Marg Helgenberg knocks the cover off the ball when it came to showing why her character, Lillian Stringer, is the head of the agency she leads. She’s tough, relentless, and a perfectly formidable adversary to the uber cranky Jeffrey Tetazoo, Head of the CIA, a character introduced tonight, well played by Lance Reddick. You could feel the tension in the room when the pair exchanged information as though it were the contents of the last canteen of water in the desert. Terse comments that communicated protective and territorial turf thrust and parry flew tonight: “Need to know.” “Clearance.” “Who do you think you are?” All that guarantees some more interagency conflict in the future. Plus, those who love all things spycraft will enjoy learning new words, like “wet op” and “hot extraction.” Good stuff.
Also, tonight we met the Director of National Intelligence (DNI) a real-life position, who is the President’s chief play-caller for all things intelligence. For every time you’ve heard the oft-used phrase “It’s complicated,” that’s a perfect descriptor for DNI Adam Weatherly, played by Tomas Arana, who is the referee, and boss, between the U.S. Cyber Command and CIA agency heads.
The show flowed fast and effectively, with tremendous visual effects and graphic touches that showed more nuances of the strength of Gabe’s human-plus-machine capabilities. A fun note, on the one hand, is the disarming way in which the President is fascinated, like a little kid even, with Gabriel’s chip-implanted brain. The exchange between the two is well worth watching. Riley comes in and adds a level of rescue and protection that Gabe actually needs.
However, doing their best to be as real world as possible, you can chunk the warm, fuzzy feeling you have about the President as he unilaterally decides (we are to understand) that there should be “checks and balances” where Agent Vaughn is concerned. “Oh really?”, you ask. Suddenly, someone is worried about what might happen if Gabe makes an independent decision, or deviates from the plan? Funny. They create a machine from a volunteer and patriot, they irreversibly engineer his present, enhance his past and now they want to dictate his future? He’s not “Secret Squirrel”; he’s human, mostly.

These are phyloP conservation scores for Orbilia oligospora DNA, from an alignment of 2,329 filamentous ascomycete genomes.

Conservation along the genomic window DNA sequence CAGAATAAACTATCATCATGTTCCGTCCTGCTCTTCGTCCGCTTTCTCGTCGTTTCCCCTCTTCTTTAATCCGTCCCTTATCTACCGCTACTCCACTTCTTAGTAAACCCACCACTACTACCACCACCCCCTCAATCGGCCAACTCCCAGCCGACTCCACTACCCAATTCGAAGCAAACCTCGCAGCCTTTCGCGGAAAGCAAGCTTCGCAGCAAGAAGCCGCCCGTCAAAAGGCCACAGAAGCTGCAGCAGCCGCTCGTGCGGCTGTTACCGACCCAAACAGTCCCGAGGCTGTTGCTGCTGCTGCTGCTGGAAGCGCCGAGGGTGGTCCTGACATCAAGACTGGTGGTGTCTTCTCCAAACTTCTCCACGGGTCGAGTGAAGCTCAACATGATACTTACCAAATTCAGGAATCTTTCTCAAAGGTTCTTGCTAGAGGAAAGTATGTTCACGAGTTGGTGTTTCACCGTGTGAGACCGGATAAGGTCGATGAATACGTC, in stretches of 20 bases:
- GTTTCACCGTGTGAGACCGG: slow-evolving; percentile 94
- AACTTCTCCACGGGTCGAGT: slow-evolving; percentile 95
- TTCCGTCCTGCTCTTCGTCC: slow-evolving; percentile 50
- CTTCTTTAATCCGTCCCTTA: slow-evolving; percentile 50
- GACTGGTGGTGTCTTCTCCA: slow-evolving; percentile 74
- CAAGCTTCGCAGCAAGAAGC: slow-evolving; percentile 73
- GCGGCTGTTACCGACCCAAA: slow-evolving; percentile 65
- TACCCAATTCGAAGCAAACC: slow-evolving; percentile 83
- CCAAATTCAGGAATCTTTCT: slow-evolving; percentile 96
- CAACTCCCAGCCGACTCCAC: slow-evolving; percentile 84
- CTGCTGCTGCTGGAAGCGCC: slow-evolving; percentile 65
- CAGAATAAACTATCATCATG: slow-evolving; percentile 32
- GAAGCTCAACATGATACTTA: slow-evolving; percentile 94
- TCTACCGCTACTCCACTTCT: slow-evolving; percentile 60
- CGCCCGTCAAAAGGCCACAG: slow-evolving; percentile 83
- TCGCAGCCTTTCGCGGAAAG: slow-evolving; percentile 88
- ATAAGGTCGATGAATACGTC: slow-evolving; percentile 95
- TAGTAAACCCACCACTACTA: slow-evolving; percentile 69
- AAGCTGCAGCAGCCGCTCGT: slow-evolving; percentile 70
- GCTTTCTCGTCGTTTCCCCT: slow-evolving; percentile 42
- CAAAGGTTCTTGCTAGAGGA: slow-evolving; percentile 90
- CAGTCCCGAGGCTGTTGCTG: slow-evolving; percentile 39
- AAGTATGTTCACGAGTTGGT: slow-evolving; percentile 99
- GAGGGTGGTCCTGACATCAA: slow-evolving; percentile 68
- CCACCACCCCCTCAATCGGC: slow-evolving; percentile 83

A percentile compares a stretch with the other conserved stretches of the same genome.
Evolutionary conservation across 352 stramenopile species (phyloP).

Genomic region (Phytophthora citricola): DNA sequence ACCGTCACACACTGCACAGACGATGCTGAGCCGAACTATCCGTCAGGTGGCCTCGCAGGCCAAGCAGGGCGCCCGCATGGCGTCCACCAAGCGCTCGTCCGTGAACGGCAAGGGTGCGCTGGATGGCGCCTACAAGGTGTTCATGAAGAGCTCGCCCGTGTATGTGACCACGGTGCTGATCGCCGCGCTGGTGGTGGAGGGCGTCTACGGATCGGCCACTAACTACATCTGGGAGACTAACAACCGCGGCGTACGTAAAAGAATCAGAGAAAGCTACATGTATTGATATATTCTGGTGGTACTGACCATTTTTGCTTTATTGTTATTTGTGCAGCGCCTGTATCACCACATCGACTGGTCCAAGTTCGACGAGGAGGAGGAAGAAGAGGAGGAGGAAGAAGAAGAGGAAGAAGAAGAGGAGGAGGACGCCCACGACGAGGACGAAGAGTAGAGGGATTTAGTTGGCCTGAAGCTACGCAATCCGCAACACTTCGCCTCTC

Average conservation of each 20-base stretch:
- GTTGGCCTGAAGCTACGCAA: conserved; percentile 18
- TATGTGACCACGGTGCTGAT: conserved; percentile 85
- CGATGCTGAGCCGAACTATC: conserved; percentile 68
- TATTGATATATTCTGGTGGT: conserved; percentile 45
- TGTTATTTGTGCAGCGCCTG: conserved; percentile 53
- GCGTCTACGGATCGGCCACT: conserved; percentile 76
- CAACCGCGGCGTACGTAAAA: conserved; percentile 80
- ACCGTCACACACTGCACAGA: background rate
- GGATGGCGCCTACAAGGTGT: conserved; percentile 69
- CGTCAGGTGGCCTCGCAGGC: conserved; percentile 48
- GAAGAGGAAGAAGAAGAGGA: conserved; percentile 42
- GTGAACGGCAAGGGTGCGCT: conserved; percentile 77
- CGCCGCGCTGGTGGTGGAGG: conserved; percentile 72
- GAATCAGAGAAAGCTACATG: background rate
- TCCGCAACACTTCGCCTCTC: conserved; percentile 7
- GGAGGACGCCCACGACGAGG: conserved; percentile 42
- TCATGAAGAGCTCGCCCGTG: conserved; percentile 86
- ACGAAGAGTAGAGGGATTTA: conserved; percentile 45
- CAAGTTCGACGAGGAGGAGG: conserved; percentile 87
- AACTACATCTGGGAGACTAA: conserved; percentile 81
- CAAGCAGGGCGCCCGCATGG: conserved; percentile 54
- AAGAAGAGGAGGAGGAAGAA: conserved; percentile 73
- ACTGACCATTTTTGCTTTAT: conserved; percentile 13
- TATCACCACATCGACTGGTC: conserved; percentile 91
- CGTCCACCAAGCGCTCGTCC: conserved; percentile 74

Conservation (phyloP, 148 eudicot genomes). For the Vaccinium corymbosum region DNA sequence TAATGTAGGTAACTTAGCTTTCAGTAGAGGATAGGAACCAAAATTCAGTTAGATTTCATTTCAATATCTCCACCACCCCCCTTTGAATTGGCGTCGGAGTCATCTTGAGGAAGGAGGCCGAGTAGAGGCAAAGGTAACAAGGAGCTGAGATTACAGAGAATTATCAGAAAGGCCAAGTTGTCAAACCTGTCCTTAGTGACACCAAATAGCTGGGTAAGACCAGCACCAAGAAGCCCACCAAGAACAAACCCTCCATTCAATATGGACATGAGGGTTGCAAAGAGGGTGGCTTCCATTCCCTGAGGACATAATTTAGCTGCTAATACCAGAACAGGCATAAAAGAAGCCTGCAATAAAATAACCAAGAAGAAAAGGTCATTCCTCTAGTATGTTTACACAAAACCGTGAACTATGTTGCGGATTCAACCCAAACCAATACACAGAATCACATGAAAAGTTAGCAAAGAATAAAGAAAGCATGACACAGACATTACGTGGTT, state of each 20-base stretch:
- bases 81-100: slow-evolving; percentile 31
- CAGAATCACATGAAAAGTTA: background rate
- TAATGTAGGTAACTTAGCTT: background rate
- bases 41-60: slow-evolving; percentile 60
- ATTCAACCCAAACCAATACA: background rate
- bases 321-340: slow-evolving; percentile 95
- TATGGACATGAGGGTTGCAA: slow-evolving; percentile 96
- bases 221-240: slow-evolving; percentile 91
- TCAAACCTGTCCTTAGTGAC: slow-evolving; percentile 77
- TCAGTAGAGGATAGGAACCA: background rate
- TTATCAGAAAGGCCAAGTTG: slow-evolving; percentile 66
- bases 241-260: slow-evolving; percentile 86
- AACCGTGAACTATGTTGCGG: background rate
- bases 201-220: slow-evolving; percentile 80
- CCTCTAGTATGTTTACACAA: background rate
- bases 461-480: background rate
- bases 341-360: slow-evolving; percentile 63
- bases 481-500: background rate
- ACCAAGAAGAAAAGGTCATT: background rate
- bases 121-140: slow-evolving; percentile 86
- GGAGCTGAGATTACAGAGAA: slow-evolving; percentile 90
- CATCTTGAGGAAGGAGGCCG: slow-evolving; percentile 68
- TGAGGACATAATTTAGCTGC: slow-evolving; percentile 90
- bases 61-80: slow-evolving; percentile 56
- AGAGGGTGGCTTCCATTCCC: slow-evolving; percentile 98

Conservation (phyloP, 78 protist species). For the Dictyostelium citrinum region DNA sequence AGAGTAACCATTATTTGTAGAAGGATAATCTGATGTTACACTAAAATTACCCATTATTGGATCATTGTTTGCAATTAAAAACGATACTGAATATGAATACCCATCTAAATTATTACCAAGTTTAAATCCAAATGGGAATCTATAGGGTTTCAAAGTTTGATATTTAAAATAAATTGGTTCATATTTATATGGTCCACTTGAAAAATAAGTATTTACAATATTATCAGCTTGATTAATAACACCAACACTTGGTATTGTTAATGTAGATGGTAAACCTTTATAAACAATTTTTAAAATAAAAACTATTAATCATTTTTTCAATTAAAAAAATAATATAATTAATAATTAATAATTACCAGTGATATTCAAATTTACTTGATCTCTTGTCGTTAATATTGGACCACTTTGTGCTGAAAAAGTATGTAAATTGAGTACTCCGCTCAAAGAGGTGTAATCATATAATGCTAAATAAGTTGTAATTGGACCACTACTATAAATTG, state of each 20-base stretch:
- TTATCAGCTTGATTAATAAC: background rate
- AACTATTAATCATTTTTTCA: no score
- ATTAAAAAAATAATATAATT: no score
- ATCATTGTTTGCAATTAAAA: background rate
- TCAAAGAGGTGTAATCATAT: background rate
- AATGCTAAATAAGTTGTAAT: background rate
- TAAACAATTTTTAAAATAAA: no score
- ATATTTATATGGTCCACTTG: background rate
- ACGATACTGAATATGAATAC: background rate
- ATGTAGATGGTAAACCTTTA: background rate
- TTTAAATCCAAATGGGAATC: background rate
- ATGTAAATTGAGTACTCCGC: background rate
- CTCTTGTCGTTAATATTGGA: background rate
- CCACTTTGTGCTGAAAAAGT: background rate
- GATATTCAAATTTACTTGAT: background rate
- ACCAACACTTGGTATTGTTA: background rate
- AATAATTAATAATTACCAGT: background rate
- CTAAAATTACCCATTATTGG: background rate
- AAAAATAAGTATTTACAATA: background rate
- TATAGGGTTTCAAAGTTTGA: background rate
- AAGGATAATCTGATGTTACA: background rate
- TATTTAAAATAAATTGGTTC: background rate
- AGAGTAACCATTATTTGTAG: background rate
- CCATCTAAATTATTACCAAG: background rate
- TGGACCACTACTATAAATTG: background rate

That is the perfect way to top the arc of the storyline and the theme of Gabe vs. the “checks and balances” boys will undoubtedly flow throughout every future show. Lillian Stringer (Helgenberger) will now have to be the buffer between her property, her team and her way of leading her agency vs. others who rule by political vote or budget or a quiver full of dirty tricks. You think leading the U.S. Cyber Command isn’t enough to do? Now she has to babysit and placate bureaucrats. She can do it.
One character who is still annoying, but not the actor himself, is P.J. Byrne’s Nelson Cassidy, son of the wise inventor of the chip, and the joystick jockey on some of the electronic gizmos. The bottom line is that a subplot between daddy the genius and the overachieving and resentful son will likely arise eventually. Question is: will we care? So many people care about Josh Holloway that whatever Nelson does or doesn't do, the viewers will be there. Holloway has finally found his comfort zone and struck a balance between trying to get used to his new brain capacity and really adding his humanity to make it work better. Credit Michael Seitzman for bouncing back.
After the fourth episode, the investment of time for those of you who watched the first three episodes, paid off in major fashion. If next week’s episode can skip introducing any more old boyfriends, lost wives, and never-seen spouses, and focus more on the 3-D gadgetry inside Agent Vaughn’s brain, viewers will reward with a return to great ratings. After all, it could be that ratings dropped in prior weeks because people were just plain "sick of stupid" in watching “Mike and Molly” and “Mom,” and gave up before “Intelligence” arrived. As long as they keep giving viewers reruns of “NCIS” while they tease us with a cliffhanger just one week more, “Intelligence” is new and worth a second, and third, look. This time, Houston, “The Eye’s Got it (Right).”